- Entertainment and Media»
- Movies & Movie Reviews
Once Upon a Dark and Dreary, Batman & Superman had a Throwdown
Batman v Superman: Dawn of Justice
What has Gone Before
OK kids, it is finally here, Director Zack Snyder’s take on a trio of the most iconic superheroes ever created. Chronologically, the film takes place immediately after his 2013, Man of Steel film, where Superman battled — and killed — General Zod (and destroyed much of downtown Metropolis), and some 20 years after Christopher Nolan’s Dark Knight trilogy (2005 – 2012) where we are presented with an older (crankier) Batman reacting badly to the appearance of this supremely-powerful alien being, the destruction of Metropolis, as well as the death and maiming of dozens of Wayne Enterprises employees and the obliteration of a Wayne corporate office in midtown Metropolis. Now, fearing the unchecked actions of this god-like alien, Gotham City’s Dark Knight vows to take on Metropolis’ most revered, modern-day savior. Meanwhile, the world wrestles with what sort of hero it truly needs.
Man of Steel
Clark Kent, one of the last of an extinguished race disguised as an unremarkable human, is forced to reveal his identity when Earth is invaded by an army of survivors who threaten to bring the planet to the brink of destruction
Aliens Among Us
Eighteen months after Superman fought and killed General Zod, Metropolis has been able to rebuild (thanks in part to Lex Luthor), and Superman is currently the most controversial figure in the world. While many still feel that he is an emblem of hope, there is a growing number of individuals consider him to be a threat to humanity. Now, as far as Bruce Wayne is concerned, Superman is clearly a danger to the world. Wayne fears for the future of Earth, that with such a reckless powerful creature running around and left ungoverned will bring unfettered chaos to the world., So he sets about attempting to determine a way to bring Superman down, and he is not the only one. Lex Luthor also wants to take down Superman, and he is using his vast wealth to find a way to do it; like locating Kryptonite meteorites and learning how to weaponized them — not to mention transmogrifying the corpse of Zod into the unstoppable Doomsday.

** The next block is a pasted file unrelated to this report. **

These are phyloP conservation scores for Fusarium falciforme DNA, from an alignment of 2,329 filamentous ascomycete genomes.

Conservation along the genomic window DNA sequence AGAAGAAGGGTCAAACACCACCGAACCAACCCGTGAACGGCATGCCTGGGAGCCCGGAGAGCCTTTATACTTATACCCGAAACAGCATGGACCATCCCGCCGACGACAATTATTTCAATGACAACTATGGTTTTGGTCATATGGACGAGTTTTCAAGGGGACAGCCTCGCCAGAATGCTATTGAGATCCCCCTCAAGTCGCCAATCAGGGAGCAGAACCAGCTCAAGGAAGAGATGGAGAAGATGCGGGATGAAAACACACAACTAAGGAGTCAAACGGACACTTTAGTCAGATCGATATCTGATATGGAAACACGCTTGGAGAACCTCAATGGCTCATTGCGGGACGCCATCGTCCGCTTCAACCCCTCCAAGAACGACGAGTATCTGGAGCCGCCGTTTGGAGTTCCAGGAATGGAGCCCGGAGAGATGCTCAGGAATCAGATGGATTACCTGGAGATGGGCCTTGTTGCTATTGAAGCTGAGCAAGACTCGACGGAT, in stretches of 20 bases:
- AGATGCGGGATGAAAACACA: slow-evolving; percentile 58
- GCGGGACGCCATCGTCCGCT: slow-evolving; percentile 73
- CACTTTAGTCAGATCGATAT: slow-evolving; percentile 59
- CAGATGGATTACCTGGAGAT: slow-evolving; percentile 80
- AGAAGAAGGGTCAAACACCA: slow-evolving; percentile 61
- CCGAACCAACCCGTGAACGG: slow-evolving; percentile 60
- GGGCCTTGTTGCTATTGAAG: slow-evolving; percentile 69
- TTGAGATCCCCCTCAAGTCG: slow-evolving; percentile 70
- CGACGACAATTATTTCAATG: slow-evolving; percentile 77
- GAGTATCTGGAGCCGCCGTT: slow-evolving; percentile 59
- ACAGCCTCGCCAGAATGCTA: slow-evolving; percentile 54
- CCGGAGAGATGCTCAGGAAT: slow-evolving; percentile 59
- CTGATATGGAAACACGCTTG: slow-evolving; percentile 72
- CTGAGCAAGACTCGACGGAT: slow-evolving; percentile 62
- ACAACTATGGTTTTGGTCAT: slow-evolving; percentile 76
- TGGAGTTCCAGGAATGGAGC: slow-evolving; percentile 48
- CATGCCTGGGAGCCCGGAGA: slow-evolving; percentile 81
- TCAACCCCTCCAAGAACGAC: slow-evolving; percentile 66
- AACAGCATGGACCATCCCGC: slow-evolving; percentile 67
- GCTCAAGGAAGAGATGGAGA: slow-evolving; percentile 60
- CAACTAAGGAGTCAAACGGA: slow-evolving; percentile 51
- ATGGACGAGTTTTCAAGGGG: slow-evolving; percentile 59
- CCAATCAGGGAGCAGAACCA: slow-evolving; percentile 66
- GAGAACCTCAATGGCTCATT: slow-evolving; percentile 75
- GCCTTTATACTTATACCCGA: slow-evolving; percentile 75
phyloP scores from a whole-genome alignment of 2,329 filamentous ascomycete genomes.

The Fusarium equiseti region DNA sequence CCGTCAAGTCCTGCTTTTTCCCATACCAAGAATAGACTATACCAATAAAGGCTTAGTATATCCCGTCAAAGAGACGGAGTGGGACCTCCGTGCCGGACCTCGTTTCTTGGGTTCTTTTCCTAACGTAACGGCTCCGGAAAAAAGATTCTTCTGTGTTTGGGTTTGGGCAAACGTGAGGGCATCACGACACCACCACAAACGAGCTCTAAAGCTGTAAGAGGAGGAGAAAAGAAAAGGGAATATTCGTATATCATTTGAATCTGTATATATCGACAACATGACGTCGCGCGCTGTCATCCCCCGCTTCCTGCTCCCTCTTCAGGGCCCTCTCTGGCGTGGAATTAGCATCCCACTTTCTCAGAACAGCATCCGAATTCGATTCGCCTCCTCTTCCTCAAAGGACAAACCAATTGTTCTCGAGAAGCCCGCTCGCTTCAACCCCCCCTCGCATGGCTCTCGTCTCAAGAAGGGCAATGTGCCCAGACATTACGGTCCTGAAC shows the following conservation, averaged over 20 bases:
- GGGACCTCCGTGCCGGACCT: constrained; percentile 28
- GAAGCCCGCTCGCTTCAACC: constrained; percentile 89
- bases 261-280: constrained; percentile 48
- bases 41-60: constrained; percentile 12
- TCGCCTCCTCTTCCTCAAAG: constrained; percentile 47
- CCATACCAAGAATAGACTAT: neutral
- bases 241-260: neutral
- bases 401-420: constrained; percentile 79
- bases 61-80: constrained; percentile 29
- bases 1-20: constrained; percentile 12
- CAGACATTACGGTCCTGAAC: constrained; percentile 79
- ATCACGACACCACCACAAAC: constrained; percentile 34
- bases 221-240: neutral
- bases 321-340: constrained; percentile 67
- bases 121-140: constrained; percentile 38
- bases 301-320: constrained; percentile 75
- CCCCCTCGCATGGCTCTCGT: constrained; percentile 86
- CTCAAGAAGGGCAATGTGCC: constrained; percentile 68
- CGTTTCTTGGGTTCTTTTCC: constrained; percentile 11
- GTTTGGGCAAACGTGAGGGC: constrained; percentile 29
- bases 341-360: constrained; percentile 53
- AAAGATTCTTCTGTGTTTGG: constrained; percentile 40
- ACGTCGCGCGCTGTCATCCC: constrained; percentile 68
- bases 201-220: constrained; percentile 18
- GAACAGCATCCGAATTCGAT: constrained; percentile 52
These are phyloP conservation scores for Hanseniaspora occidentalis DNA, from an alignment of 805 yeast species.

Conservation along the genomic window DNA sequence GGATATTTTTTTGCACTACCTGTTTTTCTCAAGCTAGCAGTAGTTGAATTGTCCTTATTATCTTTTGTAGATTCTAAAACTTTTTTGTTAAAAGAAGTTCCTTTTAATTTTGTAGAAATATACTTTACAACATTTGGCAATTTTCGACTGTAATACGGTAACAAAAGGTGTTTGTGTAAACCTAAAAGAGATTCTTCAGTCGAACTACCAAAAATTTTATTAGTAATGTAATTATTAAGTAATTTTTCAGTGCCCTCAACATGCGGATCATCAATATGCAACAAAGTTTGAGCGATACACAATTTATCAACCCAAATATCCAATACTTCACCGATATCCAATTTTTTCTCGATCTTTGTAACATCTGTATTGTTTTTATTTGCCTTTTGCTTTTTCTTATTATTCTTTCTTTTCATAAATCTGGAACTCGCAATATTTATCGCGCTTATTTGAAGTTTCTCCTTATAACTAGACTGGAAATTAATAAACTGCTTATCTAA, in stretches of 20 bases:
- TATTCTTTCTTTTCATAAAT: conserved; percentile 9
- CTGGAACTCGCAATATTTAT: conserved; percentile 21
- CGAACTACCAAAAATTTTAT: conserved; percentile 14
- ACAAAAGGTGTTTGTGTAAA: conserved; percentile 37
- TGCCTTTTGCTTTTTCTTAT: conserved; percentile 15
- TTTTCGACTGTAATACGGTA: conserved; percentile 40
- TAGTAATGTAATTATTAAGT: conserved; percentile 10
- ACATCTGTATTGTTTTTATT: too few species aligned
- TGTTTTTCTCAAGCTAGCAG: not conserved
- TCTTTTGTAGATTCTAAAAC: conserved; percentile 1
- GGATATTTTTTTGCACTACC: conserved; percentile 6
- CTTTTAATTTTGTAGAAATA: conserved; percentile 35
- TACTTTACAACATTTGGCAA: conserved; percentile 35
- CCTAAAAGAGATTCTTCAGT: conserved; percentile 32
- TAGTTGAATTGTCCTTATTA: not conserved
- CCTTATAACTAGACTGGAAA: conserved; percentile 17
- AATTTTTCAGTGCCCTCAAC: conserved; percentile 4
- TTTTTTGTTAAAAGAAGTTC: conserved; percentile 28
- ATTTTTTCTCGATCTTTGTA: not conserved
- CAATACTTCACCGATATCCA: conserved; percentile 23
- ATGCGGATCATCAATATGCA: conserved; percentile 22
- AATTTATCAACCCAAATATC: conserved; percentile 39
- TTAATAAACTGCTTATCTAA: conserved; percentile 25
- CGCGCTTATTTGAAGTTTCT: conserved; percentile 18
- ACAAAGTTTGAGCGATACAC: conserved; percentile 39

Batman v Superman: Trailer
The Superhero Trinity
Thrown into the mix is the centuries-old Wonder Woman who joins the fight (as well as (very) brief cameos from Flash, Aquaman, and Cyborg) as DC Comics attempts to build its own cinematic universe to rival the one that Marvel began in 2008 with the release of the first Iron Man film, only the company is attempting to launch its own superhero team — the Justice League of America (JLA) in a single film, rather than across half a dozen films and as many years. Now, having said all that, we want to talk about our impressions of the film itself. First of all, this isn’t so much a Superman film with Batman in it as it is a Batman film where Superman (and Wonder Woman) play supporting roles. This is a dark, ponderous, film where every line of dialogue, every camera angle, every bit of action is layered with weight and pontification. Snyder wants us to know that everything we see is of utmost importance (sort of like when someone types in all caps), unfortunately, by attempting to make everything very important, nothing actually is, and the film — however, instead of adding value and significance to the story, it merely slows everything down to a crawl, and causes the audience to start checking their watches.